Other highlights in this enormous event were works in the curated Zone of Urgency, part of the large Asenale Show. Much of Asenale was predictably austere, precious and boring, taking place in huge derelict shipping assembly warehouses. But Zone of Urgency offered a far funkier engagement with contemporary art, with lots of refreshing cacophonous noise and media arts spaces, a barrage to the senses playing with notions of survivalism and cultural resistance. The show included the web work of Heavy Industries and Alfredo and Isobel Aquilizan’s fantastic chrome-plated World War 2 Army Jeep, M201, in god we trust (2003) which seemed like the product of a crazed survivalist and religious zealot.
Less advertised components of the Biennale contained some of the more perverse and genuinely strange work. The Absolute Generations show at the Palazzo Zenobio featured Russian artist Oleg Kulik and his mutant Sportswomen, a stuffed, zombified version of tennis player Martina Hinghis. Cabinet of Manipulation, by Ben, a kind of mutant 19th century laboratory in a large room, dealt in all manner of human and non-human transformations. Though I missed it, I was intrigued by stories of Maurizio Cattelan’s remote-controlled animatronic boy Charlie, who roamed around the Giardini grounds on his tricycle, freaking everyone out.
After 4 days overdosing on contemporary art, I left feeling that while Venice is great for the artists involved, the event is only a blip on the radar of what’s actually occurring in contemporary art at any given time. It is too big and unfocused. The sheer scale only amplifies the more banal examples of contemporary art, rather than offering a concise and focused undertaking. One also gets the impression that the Biennale’s attraction is partly due to its picturesque European setting, in the middle of summer. I’m sure the artists in the The Big Lebowski would have loved it.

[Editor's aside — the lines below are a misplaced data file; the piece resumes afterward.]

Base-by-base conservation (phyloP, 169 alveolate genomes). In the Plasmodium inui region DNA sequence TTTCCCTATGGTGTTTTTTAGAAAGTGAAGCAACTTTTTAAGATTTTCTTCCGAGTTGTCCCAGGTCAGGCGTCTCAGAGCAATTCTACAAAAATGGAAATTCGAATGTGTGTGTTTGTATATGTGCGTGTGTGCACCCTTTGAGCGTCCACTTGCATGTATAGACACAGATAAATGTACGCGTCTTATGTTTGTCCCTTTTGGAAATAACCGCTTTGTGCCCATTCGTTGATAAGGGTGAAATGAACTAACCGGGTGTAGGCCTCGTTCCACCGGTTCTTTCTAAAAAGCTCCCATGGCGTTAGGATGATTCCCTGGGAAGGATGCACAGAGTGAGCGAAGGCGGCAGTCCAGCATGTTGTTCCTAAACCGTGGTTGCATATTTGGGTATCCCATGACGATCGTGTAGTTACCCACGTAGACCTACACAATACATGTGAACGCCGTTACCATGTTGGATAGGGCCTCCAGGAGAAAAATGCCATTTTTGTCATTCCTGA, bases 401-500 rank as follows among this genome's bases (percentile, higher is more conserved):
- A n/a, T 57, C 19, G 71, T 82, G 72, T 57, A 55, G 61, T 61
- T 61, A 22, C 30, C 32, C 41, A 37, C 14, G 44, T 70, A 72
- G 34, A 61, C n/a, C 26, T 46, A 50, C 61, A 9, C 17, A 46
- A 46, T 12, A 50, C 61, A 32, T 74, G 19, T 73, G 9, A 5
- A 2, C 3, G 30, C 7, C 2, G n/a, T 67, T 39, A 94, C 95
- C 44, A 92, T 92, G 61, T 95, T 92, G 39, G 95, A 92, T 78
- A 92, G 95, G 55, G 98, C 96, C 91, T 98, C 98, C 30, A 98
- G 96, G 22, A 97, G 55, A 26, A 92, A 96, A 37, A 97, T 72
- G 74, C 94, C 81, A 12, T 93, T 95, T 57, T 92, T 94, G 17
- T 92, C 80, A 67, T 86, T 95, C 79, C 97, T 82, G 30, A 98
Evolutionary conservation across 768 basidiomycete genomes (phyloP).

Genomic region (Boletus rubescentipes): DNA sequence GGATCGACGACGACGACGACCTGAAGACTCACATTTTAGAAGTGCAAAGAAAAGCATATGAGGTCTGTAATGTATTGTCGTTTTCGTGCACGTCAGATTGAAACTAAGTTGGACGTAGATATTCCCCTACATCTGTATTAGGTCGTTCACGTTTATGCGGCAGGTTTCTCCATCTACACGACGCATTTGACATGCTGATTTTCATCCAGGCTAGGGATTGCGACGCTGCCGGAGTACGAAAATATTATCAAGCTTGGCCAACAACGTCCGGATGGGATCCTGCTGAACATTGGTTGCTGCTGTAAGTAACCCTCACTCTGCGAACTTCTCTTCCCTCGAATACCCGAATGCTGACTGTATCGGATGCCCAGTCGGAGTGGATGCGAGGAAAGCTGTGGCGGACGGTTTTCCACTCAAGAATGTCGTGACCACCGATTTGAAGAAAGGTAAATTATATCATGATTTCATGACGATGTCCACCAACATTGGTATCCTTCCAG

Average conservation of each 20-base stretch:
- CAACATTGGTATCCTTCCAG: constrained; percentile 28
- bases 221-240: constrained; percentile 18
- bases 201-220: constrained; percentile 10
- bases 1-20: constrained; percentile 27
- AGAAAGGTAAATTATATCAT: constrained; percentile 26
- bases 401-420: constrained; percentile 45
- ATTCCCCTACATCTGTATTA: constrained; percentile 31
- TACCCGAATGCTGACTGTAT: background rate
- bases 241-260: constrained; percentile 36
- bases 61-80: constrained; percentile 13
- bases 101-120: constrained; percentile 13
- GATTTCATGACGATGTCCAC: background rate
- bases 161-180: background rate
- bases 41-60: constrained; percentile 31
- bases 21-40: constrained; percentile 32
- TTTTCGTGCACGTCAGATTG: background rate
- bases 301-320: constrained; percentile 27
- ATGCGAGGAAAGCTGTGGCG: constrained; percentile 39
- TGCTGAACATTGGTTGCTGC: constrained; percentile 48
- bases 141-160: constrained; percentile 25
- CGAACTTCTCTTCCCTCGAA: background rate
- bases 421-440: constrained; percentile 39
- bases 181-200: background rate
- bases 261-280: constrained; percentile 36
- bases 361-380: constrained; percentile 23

New media at the Biennale is not canonised as ‘new media’ nor ghettoised as such. It was refreshing to see ‘new media’ coming under the larger and expansive rubic of contemporary art, a sign that the term is as redundant as ‘light art’, ‘earth art’ or ‘body art.’ This distinction was also apparent in Paris at the Pompidou Centre and the new Palais de Tokyo gallery. At these institutions, new media comes under the subset of video art and contemporary hybrid practice. The Palais de Tokyo, a huge contemporary art institution, is very much a hybrid space, with art, design, fashion and lifestyle converging under one roof in shows that include video and painting with new media. The Venice Biennale, for all its problems, proves that new media can and does sit side by side with other contemporary practices.
Dreams and Conflicts: The dictatorship of the viewer, The Venice Biennale, Venice, 2003 www.labiennale.org
Ian Haig, a media artist, received a New Media Arts Australia Council Fellowship in 2002. He recently participated in a screening program, Ozone, curated by Novamedia arts at the Pompidou Centre in Paris.
RealTime issue #58 Dec-Jan 2003 pg. 35
© Ian Haig; for permission to reproduce apply to email@example.com